The ISS, a leading arbiter in proxy fights, has endorsed Daniel Loeb’s position on Sotheby’s with some qualifications:
In its report, I.S.S. wrote that Mr. Loeb had made a “compelling” case that the company had underperformed financially. Its operating expenses have climbed 26 percent over the last three years, topping out at 74 percent of revenue last year.
Though I.S.S. described Mr. Loeb’s call for change somewhat broad, it agreed with some of his specific arguments for change. Sotheby’s practice of splitting its buyers commission with potential sellers of art, for instance, could limit the company’s strategic flexibility. And it needs to build out its online auction capabilities, it said.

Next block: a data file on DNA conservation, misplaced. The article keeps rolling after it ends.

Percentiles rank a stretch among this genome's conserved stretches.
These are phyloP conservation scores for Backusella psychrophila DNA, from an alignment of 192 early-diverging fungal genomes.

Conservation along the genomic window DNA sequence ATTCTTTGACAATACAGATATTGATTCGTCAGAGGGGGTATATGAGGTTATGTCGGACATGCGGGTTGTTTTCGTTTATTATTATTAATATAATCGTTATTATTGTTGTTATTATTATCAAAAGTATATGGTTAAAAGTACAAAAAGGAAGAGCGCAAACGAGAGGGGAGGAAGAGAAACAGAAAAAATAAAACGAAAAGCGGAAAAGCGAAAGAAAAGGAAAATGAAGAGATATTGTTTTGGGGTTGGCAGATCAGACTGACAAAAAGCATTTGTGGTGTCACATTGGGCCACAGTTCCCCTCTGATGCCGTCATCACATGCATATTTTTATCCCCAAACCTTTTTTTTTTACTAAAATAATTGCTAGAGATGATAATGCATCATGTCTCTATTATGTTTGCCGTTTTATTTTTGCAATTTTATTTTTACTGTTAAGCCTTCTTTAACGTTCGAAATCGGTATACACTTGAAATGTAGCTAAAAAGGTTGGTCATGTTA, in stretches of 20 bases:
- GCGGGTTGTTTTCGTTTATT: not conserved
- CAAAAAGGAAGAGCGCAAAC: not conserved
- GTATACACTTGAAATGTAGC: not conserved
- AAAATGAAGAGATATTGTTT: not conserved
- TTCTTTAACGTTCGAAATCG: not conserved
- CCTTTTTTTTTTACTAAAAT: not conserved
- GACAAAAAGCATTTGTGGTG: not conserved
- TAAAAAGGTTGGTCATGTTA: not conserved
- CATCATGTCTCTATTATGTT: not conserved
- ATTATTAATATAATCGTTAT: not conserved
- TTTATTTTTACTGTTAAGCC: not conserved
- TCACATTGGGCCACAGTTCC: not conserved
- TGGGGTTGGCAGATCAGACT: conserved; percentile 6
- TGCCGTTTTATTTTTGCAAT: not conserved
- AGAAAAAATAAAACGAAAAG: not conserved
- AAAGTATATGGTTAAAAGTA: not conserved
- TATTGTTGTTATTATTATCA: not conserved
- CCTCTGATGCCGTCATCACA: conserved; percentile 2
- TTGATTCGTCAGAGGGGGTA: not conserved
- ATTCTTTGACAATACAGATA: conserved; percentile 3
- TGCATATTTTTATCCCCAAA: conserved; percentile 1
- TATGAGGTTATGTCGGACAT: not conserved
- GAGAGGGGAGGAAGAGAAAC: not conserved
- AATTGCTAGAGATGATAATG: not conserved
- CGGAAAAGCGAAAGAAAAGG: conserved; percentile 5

I.S.S. ultimately concluded that two of Mr. Loeb’s nominees, himself and Olivier Reza, would be of great benefit to Sotheby’s because both are active art collectors, unlike the candidates put up by the company.